It’s easy to recognize that transgender and gender-nonbinary people have gained greater social visibility over the past several years. Even before Laverne Cox became the first trans person on the cover of Time magazine in 2014, the national conversation about the “T” in LGBTQ was heating up.
Television shows like Transparent garnered critical acclaim throughout its five-season run, and created opportunities for broader discussions about gender identity. More recently, the hit television show Pose became the first scripted television series to the tell stories of African-American and Latinx trans women from the ballroom community. The groundbreaking production prominently features the work of trans women of color behind the camera, with show producer Janet Mock becoming the first Black trans woman to write and direct a television series.
Not too long ago, discriminatory state legislation in the guise of “bathroom bills” was being proposed at alarming rates throughout the country, attempting to force trans people to use bathrooms according to the gender assigned at birth and narrowly defining gender as a binary construct. The offensive arguments in favor of these bills included suggestions that trans women represent a danger in women’s bathrooms. Fortunately, most of the proposed bills failed to become law, and many states even adopted anti-discrimination laws in response.
Although notable for the amount of media attention received, bathroom bills represent only one aspect in the fight for trans rights. For example, obtaining identity documents such as birth certificates, state identification cards, or driver licenses consistent with one’s correct name and gender identity can be particularly challenging in some states. Additionally, improving equal access to education, fair housing, employment, and healthcare have remained core issues in the trans equality movement.
An Epidemic of Anti-Trans Violence
Despite greater visibility and the appearance of increased social acceptance, trans and gender-nonconforming persons remain at a heightened risk to become victims of violence. According to the 2015 US Transgender Survey (USTS), sponsored by the National Center for Transgender Equality, 10 percent of trans persons who are out to their immediate family reported being the victim of violence at the hands of a family member because of their gender identity, and 8 percent were kicked out of the home because they were trans.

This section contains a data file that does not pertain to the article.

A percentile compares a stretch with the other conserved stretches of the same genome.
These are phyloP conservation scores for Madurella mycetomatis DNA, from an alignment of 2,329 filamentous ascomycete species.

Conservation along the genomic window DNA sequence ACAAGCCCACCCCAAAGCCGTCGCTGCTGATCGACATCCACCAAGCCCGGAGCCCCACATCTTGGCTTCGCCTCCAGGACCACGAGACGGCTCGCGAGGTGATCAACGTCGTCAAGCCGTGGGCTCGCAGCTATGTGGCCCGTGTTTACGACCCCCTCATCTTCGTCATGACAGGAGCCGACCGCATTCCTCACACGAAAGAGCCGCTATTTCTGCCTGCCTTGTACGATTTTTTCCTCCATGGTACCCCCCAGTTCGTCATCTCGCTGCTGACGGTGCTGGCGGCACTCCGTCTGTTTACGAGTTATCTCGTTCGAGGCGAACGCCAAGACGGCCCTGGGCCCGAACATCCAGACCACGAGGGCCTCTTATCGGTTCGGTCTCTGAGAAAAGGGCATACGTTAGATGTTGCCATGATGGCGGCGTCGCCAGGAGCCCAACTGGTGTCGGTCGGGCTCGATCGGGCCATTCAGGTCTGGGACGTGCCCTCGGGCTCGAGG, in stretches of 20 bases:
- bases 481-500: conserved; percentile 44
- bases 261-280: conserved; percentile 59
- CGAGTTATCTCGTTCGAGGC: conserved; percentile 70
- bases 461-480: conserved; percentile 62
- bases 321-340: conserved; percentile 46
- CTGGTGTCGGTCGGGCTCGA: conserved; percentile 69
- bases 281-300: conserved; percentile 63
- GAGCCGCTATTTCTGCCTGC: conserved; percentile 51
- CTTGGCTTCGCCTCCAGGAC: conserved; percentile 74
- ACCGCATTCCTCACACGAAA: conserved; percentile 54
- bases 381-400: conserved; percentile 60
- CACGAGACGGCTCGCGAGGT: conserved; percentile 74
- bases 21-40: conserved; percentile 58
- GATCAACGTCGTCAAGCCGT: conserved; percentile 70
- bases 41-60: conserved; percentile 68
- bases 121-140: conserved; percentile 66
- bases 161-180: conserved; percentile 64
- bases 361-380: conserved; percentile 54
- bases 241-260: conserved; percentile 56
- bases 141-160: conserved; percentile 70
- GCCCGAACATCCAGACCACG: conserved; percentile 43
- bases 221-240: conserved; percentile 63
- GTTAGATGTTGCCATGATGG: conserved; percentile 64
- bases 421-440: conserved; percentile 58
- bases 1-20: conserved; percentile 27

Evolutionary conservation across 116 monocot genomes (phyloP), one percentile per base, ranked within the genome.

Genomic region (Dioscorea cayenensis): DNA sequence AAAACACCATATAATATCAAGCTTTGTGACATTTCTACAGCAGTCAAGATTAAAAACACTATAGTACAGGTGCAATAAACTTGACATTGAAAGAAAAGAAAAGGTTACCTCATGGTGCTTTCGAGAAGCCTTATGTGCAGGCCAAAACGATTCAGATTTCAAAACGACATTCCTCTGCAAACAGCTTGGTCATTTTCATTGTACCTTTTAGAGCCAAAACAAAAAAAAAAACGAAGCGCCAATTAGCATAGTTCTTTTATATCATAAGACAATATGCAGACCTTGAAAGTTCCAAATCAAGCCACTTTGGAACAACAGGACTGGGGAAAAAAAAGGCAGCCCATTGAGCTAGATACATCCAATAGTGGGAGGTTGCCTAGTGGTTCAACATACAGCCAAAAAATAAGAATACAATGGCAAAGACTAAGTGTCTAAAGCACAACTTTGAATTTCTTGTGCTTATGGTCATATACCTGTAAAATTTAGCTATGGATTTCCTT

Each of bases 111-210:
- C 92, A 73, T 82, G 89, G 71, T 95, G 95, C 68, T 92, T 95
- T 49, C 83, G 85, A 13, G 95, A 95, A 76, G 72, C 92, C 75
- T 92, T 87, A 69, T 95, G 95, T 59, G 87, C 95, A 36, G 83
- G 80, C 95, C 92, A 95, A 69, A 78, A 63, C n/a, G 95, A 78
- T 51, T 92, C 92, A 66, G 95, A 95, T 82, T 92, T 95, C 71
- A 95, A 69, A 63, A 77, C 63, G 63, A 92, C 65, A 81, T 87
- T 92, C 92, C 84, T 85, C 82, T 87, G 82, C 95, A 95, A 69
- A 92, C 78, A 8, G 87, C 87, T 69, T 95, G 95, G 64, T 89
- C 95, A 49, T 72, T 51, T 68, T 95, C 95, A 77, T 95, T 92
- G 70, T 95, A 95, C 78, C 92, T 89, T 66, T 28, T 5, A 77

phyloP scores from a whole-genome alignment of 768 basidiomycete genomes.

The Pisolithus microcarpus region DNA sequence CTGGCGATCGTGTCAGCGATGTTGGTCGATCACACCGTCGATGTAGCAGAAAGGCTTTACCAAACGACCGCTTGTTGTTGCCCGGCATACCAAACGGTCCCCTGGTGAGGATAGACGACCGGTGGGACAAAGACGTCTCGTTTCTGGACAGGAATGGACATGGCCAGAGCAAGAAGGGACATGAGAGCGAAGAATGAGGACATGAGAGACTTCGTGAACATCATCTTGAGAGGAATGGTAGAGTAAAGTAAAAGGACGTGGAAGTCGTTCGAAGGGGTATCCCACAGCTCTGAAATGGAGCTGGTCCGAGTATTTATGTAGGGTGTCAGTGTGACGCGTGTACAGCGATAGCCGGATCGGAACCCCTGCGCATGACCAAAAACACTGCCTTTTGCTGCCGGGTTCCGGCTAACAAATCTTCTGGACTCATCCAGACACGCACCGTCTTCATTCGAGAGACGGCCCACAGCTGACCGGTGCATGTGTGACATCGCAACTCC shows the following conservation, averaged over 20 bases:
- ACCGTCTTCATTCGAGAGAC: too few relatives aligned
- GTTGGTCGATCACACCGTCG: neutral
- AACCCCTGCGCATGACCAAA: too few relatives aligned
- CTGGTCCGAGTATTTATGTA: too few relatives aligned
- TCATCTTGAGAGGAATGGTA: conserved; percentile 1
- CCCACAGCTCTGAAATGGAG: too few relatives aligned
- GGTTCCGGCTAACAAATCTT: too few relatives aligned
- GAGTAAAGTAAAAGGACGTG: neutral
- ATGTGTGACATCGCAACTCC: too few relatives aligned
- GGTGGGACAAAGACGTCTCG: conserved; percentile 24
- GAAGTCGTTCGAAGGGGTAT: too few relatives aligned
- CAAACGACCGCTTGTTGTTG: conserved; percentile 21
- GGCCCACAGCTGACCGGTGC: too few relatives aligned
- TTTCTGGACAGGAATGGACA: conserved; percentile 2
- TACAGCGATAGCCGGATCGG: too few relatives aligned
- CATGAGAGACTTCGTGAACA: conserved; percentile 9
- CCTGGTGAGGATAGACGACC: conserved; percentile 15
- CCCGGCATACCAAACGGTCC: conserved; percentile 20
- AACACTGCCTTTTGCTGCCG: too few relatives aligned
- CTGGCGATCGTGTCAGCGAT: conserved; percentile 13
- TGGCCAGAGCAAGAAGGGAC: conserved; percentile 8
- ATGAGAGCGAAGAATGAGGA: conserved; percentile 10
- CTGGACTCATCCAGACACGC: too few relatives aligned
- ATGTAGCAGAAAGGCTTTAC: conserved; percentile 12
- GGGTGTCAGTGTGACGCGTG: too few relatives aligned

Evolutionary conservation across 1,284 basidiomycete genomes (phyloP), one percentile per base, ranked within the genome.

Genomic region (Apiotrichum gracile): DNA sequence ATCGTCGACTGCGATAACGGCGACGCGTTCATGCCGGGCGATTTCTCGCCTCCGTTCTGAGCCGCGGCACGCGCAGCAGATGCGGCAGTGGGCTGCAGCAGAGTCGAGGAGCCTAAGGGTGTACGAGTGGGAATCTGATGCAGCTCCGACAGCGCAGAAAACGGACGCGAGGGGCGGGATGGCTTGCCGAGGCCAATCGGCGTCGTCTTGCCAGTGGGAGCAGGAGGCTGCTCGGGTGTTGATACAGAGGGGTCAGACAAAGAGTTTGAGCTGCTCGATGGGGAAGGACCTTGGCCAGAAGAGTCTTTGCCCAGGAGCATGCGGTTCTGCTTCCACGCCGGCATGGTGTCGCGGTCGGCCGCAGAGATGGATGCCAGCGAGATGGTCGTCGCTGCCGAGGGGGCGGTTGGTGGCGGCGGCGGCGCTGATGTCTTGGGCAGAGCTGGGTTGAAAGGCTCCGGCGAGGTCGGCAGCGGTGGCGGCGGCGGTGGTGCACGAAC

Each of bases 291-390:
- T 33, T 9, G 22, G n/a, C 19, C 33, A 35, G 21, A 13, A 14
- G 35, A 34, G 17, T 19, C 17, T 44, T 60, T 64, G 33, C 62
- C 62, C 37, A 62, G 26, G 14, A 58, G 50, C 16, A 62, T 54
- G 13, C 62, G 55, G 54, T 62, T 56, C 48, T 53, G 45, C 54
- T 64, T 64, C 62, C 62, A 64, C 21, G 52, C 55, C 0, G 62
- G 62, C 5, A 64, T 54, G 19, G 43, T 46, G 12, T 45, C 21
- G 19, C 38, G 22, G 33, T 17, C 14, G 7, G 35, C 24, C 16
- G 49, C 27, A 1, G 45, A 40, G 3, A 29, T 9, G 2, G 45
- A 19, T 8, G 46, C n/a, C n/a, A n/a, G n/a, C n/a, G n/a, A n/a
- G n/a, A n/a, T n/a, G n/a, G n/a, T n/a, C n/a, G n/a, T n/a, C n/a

The Human Rights Campaign reported at least 27 deaths of trans or gender-nonconforming people in the U.S. in 2019. Unfortunately, 2020 has already seen 22 deaths. Black trans women are particularly at risk, and disproportionately represented among victims. It is also important to note that some of the trans and gender-nonconforming victims may not be accurately counted due to victim misgendering in police reports.
Discrimination: An Everyday Occurrence
For many, simply accessing the most basic elements of life can become difficult in the face of extreme prejudice and transphobia. Trans people disproportionately report social stressors such as violence, discrimination, and the lingering effects of childhood abuse. In fact, discrimination often prevents trans people from obtaining education, housing, healthcare, and legal protections.
In schools, trans students are more likely to experience mistreatment, including verbal harassment, physical attacks, and sexual assault. One study found that nearly 20 percent of trans students experience such severe mistreatment that they choose to leave school.